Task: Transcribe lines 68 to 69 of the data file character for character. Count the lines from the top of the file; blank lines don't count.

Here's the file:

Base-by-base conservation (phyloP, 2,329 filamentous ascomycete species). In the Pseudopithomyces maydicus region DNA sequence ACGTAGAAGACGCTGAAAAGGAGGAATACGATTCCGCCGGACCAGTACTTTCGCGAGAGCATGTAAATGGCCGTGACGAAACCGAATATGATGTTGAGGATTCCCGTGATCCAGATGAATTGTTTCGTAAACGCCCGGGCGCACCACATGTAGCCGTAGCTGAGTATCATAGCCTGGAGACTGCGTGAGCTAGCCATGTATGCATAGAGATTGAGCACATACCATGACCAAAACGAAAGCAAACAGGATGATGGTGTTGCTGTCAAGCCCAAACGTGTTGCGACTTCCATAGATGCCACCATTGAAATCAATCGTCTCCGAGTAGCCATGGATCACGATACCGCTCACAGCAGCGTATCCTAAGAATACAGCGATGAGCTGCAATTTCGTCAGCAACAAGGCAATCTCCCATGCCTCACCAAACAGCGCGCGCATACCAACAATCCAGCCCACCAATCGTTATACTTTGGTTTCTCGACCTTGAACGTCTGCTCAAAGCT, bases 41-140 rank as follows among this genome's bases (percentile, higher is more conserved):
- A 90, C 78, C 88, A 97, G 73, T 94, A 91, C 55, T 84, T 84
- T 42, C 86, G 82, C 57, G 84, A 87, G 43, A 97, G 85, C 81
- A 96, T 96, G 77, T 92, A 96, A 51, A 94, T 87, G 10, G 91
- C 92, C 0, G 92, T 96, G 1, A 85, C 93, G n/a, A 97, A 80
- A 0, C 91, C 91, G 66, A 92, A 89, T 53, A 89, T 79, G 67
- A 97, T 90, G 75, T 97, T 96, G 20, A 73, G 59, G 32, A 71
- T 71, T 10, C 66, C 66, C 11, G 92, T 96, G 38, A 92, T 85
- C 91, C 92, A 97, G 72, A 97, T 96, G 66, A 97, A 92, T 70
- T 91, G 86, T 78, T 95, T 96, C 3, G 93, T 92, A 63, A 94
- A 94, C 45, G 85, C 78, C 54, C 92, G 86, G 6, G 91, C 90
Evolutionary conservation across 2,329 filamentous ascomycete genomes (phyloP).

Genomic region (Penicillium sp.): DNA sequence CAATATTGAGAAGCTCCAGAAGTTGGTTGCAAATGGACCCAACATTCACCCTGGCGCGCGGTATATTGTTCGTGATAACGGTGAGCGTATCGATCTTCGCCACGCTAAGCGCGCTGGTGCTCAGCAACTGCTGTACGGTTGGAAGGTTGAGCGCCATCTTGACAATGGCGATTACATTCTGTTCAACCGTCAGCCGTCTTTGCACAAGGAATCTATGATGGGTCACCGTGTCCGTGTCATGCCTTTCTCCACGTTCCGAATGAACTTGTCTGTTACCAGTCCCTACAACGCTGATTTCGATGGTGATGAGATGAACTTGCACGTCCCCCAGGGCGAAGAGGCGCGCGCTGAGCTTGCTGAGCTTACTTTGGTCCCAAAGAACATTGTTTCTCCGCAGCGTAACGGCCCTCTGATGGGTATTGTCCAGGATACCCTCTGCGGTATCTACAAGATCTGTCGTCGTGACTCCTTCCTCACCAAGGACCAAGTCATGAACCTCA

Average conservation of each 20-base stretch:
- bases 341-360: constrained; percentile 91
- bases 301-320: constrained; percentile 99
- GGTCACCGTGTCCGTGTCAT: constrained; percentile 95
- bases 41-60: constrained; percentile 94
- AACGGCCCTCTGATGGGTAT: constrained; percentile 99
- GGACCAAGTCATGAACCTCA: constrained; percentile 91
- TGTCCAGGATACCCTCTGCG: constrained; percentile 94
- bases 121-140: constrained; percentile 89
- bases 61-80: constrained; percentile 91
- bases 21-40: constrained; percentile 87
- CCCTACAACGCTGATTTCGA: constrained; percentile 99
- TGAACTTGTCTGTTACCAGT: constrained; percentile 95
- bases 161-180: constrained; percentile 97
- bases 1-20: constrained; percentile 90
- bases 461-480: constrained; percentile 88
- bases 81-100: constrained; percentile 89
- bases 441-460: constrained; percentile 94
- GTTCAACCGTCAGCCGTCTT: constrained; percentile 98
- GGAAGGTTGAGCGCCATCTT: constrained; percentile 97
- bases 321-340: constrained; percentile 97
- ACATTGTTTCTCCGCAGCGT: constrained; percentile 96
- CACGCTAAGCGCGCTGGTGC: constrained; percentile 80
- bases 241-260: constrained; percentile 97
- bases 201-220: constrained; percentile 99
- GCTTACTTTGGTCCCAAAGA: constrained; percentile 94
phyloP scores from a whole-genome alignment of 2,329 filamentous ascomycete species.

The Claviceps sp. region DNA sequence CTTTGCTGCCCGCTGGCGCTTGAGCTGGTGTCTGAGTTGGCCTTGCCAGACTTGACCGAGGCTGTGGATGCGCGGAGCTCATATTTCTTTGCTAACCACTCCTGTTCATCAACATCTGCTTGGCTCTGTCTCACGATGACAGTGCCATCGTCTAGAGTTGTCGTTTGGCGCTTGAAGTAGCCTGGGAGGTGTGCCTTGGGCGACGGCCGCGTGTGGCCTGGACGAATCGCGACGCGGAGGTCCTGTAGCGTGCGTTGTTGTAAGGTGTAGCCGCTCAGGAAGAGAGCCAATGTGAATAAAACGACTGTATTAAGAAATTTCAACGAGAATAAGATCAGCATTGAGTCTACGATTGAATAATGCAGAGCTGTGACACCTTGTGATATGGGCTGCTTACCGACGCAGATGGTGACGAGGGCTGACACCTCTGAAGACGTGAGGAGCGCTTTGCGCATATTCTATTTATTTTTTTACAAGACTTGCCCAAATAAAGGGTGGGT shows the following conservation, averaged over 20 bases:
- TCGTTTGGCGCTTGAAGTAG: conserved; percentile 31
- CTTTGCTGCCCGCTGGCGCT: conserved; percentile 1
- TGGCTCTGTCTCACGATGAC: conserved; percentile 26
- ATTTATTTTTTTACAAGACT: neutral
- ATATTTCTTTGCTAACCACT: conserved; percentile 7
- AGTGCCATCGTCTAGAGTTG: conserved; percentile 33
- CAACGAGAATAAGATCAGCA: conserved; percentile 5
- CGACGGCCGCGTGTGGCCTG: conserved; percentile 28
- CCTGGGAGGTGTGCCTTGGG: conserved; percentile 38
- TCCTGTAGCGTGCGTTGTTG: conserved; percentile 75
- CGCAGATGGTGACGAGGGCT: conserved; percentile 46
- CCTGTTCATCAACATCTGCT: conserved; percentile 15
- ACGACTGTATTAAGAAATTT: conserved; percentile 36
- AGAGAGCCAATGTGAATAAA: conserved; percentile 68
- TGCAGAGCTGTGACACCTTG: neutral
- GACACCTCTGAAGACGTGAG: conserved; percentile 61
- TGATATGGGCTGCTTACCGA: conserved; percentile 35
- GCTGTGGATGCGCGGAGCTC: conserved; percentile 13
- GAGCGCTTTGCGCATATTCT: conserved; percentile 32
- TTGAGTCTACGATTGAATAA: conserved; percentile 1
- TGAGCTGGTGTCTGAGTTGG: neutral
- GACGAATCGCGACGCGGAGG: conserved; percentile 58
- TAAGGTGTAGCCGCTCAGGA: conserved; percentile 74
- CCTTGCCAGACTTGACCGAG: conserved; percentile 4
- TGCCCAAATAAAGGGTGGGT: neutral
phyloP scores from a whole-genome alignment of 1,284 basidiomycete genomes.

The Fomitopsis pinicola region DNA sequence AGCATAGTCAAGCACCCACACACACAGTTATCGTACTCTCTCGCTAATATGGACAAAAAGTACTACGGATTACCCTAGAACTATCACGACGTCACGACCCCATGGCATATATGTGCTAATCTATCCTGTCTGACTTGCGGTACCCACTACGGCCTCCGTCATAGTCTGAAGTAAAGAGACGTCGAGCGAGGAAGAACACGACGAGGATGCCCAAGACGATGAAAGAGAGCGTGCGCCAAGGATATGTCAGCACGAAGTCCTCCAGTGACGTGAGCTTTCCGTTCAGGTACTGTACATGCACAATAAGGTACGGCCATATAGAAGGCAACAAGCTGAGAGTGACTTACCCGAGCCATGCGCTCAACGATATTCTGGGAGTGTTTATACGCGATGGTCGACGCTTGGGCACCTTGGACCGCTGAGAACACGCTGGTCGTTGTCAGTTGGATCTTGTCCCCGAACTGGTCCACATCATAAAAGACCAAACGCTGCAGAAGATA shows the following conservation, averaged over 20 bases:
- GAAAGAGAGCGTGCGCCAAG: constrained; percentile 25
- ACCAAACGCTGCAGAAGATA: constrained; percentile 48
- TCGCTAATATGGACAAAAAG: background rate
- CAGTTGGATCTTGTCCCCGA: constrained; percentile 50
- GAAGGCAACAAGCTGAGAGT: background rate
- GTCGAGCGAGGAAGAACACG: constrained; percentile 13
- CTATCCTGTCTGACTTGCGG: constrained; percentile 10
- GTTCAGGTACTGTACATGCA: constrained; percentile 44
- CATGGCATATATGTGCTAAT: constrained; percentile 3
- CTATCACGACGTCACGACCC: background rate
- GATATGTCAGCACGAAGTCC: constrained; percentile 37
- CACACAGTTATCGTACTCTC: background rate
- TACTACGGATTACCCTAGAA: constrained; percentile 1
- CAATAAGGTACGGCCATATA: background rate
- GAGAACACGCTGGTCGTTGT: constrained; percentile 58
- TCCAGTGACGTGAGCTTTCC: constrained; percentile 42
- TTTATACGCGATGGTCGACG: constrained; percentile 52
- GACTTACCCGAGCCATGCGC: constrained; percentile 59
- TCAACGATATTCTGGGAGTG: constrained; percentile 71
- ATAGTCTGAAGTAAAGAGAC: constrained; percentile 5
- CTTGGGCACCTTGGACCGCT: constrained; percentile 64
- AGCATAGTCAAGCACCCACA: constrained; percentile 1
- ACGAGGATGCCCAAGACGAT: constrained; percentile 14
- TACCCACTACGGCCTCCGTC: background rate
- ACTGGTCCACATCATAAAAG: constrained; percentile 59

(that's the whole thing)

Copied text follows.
The Fomitopsis pinicola region DNA sequence AGCATAGTCAAGCACCCACACACACAGTTATCGTACTCTCTCGCTAATATGGACAAAAAGTACTACGGATTACCCTAGAACTATCACGACGTCACGACCCCATGGCATATATGTGCTAATCTATCCTGTCTGACTTGCGGTACCCACTACGGCCTCCGTCATAGTCTGAAGTAAAGAGACGTCGAGCGAGGAAGAACACGACGAGGATGCCCAAGACGATGAAAGAGAGCGTGCGCCAAGGATATGTCAGCACGAAGTCCTCCAGTGACGTGAGCTTTCCGTTCAGGTACTGTACATGCACAATAAGGTACGGCCATATAGAAGGCAACAAGCTGAGAGTGACTTACCCGAGCCATGCGCTCAACGATATTCTGGGAGTGTTTATACGCGATGGTCGACGCTTGGGCACCTTGGACCGCTGAGAACACGCTGGTCGTTGTCAGTTGGATCTTGTCCCCGAACTGGTCCACATCATAAAAGACCAAACGCTGCAGAAGATA shows the following conservation, averaged over 20 bases:
- GAAAGAGAGCGTGCGCCAAG: constrained; percentile 25